Digitizing projects by cultural institutions and individuals worldwide allow open acces to historical treasures and interesting, visual snippets from the past. As these digitizations catch up with copyrights expirations, more and more images are wandering into the public domain.
The following links are useful for your further research. Please note that not all of the listed websites use public domain imagery only. It is advised to check the license of each file you’re interested in, especially if you plan to use images commercially.
Open Knowledge / OpenGLAM / The Public Domain Review
Open Knowledge is a non-profit organization promoting open content, open knowledge and open data. One of its projects is OpenGLAM, an initiative that promotes free and open access to digital cultural heritage held by galleries, libraries, archives and museums. Part of OpenGLAM is The Public Domain Review, a beautifully curated website where researchers introduce interesting images, films, audio files and books from the public domain.
OpenGLAM has a very useful listing of Open Collections, and The Public Domain Review published a .
Images hosted on Wikipedia and Wikimedia are not necessarily in the public domain worldwide, especially if they were not uploaded by collaborating institutions. It is advised you double-check. Read the credits page carefully and pay attention to the file history. When in doubt, contact the institution that houses the original, and inquire there.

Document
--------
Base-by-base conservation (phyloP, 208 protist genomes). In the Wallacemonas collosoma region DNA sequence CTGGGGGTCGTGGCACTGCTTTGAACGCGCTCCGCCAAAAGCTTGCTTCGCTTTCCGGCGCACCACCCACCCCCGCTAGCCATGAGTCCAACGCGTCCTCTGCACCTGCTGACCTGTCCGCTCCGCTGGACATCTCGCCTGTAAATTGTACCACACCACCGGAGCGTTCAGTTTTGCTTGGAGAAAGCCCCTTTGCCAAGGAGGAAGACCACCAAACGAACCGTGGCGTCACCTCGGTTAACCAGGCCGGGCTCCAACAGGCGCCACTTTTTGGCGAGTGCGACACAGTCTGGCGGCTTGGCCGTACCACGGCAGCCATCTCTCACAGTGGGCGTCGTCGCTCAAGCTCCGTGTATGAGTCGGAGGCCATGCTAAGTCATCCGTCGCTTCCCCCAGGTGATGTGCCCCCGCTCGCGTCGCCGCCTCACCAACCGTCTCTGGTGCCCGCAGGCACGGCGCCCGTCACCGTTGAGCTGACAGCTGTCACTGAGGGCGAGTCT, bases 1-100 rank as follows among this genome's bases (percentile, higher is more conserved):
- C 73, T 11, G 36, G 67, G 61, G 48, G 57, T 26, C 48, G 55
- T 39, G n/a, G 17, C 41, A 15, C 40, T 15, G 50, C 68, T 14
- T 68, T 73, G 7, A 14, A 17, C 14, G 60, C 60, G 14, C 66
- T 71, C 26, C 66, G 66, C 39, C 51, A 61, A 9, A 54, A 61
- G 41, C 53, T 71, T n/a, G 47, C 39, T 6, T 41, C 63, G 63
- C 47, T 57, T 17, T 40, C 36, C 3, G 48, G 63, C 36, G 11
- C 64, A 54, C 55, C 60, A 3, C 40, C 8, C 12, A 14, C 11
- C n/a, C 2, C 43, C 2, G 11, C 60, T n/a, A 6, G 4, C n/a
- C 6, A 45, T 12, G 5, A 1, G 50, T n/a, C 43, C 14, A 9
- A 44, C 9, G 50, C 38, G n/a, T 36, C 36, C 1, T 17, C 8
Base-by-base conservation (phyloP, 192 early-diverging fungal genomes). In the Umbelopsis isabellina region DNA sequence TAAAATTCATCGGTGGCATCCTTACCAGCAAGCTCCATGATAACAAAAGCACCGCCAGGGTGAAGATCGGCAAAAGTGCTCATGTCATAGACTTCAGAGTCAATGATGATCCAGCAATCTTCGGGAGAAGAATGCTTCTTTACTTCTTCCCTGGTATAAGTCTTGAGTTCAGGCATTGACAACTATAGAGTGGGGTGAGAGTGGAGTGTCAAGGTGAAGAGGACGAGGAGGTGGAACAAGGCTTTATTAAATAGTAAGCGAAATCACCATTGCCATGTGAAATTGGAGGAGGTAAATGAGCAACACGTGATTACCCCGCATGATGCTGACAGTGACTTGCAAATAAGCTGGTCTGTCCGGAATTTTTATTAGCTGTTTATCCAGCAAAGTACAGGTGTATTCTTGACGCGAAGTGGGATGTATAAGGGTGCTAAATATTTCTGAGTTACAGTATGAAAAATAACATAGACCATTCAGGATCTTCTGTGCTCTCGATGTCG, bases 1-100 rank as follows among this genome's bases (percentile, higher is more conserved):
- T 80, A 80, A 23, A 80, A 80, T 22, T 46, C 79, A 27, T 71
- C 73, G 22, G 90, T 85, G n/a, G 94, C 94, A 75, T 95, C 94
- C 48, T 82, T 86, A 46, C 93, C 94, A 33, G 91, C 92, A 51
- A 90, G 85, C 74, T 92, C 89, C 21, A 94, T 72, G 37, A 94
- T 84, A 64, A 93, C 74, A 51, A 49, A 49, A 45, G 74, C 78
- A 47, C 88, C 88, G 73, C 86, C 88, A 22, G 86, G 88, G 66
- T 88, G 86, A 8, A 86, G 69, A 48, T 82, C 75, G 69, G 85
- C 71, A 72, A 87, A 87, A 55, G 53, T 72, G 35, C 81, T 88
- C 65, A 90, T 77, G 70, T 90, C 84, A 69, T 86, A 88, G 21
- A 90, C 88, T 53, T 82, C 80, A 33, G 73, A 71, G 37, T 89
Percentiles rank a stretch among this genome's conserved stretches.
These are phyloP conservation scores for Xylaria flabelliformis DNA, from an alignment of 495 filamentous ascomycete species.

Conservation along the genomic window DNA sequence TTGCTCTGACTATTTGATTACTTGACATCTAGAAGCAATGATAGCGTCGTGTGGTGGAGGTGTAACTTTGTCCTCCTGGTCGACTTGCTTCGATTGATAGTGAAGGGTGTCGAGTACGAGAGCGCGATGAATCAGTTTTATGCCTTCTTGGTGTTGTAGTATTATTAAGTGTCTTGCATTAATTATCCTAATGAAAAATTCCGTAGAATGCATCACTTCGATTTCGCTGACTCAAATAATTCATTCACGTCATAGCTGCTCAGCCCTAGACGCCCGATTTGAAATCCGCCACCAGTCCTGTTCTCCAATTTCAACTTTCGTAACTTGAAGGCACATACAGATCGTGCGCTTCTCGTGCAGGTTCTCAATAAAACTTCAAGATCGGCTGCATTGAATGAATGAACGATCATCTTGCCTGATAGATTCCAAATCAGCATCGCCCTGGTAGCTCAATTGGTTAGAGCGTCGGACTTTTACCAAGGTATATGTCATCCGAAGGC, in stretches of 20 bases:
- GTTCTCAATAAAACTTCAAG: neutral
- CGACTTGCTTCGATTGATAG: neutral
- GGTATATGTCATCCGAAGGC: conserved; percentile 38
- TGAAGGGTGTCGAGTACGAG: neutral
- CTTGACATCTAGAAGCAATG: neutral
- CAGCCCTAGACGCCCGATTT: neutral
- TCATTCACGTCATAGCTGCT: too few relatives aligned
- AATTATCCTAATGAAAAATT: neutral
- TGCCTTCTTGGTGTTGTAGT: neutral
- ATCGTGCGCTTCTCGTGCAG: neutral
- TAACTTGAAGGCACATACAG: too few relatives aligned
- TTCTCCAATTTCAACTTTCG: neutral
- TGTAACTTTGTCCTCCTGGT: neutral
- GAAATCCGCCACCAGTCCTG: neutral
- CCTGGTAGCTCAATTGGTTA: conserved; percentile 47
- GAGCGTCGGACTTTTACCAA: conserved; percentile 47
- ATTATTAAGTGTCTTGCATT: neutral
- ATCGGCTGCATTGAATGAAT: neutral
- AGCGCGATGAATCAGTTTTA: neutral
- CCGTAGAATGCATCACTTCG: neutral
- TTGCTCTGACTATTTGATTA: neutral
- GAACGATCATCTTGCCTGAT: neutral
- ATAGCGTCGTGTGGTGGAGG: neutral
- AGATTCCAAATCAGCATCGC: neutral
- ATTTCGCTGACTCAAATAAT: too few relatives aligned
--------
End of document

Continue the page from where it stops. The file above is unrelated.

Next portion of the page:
However, the official position of the Wikipedia Foundation regarding public domain is that all (faithful) reproductions of public domain works should be considered to be in the public domain.
Flickr: The Commons
Museums, libraries and archives worldwide participate in Flickr’s The Commons program, with a strong focus on historical photography. The images are generally without any copyright restrictions, although it is recommended to check the license of each individual file.
The Dutch Rijksmuseum has an extensive database with high-resolution artworks, book illustrations and photographs all made available online. Users can create their own albums through the “Rijksstudio” and are encouraged to get creative with the material. All images that can be downloaded are in the public domain.
Public Domain and Intellectual Property Rights
James Boyle: The Public Domain: Enclosing the Commons of the Mind (E-Book in PDF format)
Richart Stallman: Copyleft (Free Software Foundation)
More interesting Links
These are some other websites I use to find images online. Please note that not all of these links are to public domain databases. Refer to each file that you’re interested in to find out about its licensing.
pictura paedagogica online (German)
…to be continued…